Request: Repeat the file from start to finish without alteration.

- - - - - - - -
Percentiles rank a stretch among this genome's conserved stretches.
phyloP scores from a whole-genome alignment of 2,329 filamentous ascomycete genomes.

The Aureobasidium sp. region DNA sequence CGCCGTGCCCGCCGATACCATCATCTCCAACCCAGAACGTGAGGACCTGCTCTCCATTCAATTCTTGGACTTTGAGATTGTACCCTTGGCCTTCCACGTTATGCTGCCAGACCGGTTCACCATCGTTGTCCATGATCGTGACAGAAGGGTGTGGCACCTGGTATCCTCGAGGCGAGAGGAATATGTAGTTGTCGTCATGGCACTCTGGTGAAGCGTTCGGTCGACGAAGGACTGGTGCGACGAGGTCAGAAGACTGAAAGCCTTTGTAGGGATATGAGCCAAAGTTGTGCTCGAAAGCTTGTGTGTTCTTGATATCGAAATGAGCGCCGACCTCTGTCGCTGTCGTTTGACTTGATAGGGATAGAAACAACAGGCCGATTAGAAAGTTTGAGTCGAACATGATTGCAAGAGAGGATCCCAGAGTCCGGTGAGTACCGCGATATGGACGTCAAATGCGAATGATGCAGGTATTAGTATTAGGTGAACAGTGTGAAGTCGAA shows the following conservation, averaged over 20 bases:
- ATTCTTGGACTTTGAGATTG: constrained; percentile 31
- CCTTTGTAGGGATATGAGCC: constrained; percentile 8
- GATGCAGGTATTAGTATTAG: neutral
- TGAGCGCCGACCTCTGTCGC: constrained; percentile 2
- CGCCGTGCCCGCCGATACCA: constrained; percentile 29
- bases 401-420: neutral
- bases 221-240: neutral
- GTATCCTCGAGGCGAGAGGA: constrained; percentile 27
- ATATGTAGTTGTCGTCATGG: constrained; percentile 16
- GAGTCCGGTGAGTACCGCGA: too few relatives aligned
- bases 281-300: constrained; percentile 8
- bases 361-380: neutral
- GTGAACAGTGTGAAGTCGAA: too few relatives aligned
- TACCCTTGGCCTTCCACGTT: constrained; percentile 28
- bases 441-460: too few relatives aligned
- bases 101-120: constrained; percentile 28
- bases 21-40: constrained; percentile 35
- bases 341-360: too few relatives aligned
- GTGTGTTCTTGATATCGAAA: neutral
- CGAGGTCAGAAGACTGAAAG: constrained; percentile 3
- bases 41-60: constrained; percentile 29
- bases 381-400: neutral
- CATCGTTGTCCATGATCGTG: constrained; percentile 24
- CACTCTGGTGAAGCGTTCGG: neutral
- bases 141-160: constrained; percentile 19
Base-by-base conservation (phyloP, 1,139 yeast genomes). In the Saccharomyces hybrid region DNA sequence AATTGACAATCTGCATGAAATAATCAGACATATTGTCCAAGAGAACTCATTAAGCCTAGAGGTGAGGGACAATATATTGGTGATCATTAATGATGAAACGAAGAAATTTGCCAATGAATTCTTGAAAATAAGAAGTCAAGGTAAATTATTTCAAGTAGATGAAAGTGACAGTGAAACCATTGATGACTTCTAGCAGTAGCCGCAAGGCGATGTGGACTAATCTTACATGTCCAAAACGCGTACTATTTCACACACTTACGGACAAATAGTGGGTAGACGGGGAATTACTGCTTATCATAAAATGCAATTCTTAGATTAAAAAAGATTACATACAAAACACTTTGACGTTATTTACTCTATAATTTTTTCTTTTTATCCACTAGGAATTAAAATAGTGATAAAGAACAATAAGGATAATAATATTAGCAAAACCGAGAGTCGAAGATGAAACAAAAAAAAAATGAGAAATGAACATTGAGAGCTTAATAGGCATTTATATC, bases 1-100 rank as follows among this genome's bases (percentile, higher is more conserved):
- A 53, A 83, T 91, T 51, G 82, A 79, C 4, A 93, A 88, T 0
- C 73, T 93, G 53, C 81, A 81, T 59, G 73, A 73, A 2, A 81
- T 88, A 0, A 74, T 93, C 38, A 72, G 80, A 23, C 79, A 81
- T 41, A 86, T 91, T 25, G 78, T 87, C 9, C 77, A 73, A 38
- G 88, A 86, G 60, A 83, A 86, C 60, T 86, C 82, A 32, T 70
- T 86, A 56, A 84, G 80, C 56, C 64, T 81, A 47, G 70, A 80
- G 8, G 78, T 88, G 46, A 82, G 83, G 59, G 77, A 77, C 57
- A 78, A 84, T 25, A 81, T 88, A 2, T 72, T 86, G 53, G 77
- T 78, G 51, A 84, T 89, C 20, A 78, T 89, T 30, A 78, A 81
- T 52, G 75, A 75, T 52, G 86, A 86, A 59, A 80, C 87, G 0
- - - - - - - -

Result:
Percentiles rank a stretch among this genome's conserved stretches.
phyloP scores from a whole-genome alignment of 2,329 filamentous ascomycete genomes.

The Aureobasidium sp. region DNA sequence CGCCGTGCCCGCCGATACCATCATCTCCAACCCAGAACGTGAGGACCTGCTCTCCATTCAATTCTTGGACTTTGAGATTGTACCCTTGGCCTTCCACGTTATGCTGCCAGACCGGTTCACCATCGTTGTCCATGATCGTGACAGAAGGGTGTGGCACCTGGTATCCTCGAGGCGAGAGGAATATGTAGTTGTCGTCATGGCACTCTGGTGAAGCGTTCGGTCGACGAAGGACTGGTGCGACGAGGTCAGAAGACTGAAAGCCTTTGTAGGGATATGAGCCAAAGTTGTGCTCGAAAGCTTGTGTGTTCTTGATATCGAAATGAGCGCCGACCTCTGTCGCTGTCGTTTGACTTGATAGGGATAGAAACAACAGGCCGATTAGAAAGTTTGAGTCGAACATGATTGCAAGAGAGGATCCCAGAGTCCGGTGAGTACCGCGATATGGACGTCAAATGCGAATGATGCAGGTATTAGTATTAGGTGAACAGTGTGAAGTCGAA shows the following conservation, averaged over 20 bases:
- ATTCTTGGACTTTGAGATTG: constrained; percentile 31
- CCTTTGTAGGGATATGAGCC: constrained; percentile 8
- GATGCAGGTATTAGTATTAG: neutral
- TGAGCGCCGACCTCTGTCGC: constrained; percentile 2
- CGCCGTGCCCGCCGATACCA: constrained; percentile 29
- bases 401-420: neutral
- bases 221-240: neutral
- GTATCCTCGAGGCGAGAGGA: constrained; percentile 27
- ATATGTAGTTGTCGTCATGG: constrained; percentile 16
- GAGTCCGGTGAGTACCGCGA: too few relatives aligned
- bases 281-300: constrained; percentile 8
- bases 361-380: neutral
- GTGAACAGTGTGAAGTCGAA: too few relatives aligned
- TACCCTTGGCCTTCCACGTT: constrained; percentile 28
- bases 441-460: too few relatives aligned
- bases 101-120: constrained; percentile 28
- bases 21-40: constrained; percentile 35
- bases 341-360: too few relatives aligned
- GTGTGTTCTTGATATCGAAA: neutral
- CGAGGTCAGAAGACTGAAAG: constrained; percentile 3
- bases 41-60: constrained; percentile 29
- bases 381-400: neutral
- CATCGTTGTCCATGATCGTG: constrained; percentile 24
- CACTCTGGTGAAGCGTTCGG: neutral
- bases 141-160: constrained; percentile 19
Base-by-base conservation (phyloP, 1,139 yeast genomes). In the Saccharomyces hybrid region DNA sequence AATTGACAATCTGCATGAAATAATCAGACATATTGTCCAAGAGAACTCATTAAGCCTAGAGGTGAGGGACAATATATTGGTGATCATTAATGATGAAACGAAGAAATTTGCCAATGAATTCTTGAAAATAAGAAGTCAAGGTAAATTATTTCAAGTAGATGAAAGTGACAGTGAAACCATTGATGACTTCTAGCAGTAGCCGCAAGGCGATGTGGACTAATCTTACATGTCCAAAACGCGTACTATTTCACACACTTACGGACAAATAGTGGGTAGACGGGGAATTACTGCTTATCATAAAATGCAATTCTTAGATTAAAAAAGATTACATACAAAACACTTTGACGTTATTTACTCTATAATTTTTTCTTTTTATCCACTAGGAATTAAAATAGTGATAAAGAACAATAAGGATAATAATATTAGCAAAACCGAGAGTCGAAGATGAAACAAAAAAAAAATGAGAAATGAACATTGAGAGCTTAATAGGCATTTATATC, bases 1-100 rank as follows among this genome's bases (percentile, higher is more conserved):
- A 53, A 83, T 91, T 51, G 82, A 79, C 4, A 93, A 88, T 0
- C 73, T 93, G 53, C 81, A 81, T 59, G 73, A 73, A 2, A 81
- T 88, A 0, A 74, T 93, C 38, A 72, G 80, A 23, C 79, A 81
- T 41, A 86, T 91, T 25, G 78, T 87, C 9, C 77, A 73, A 38
- G 88, A 86, G 60, A 83, A 86, C 60, T 86, C 82, A 32, T 70
- T 86, A 56, A 84, G 80, C 56, C 64, T 81, A 47, G 70, A 80
- G 8, G 78, T 88, G 46, A 82, G 83, G 59, G 77, A 77, C 57
- A 78, A 84, T 25, A 81, T 88, A 2, T 72, T 86, G 53, G 77
- T 78, G 51, A 84, T 89, C 20, A 78, T 89, T 30, A 78, A 81
- T 52, G 75, A 75, T 52, G 86, A 86, A 59, A 80, C 87, G 0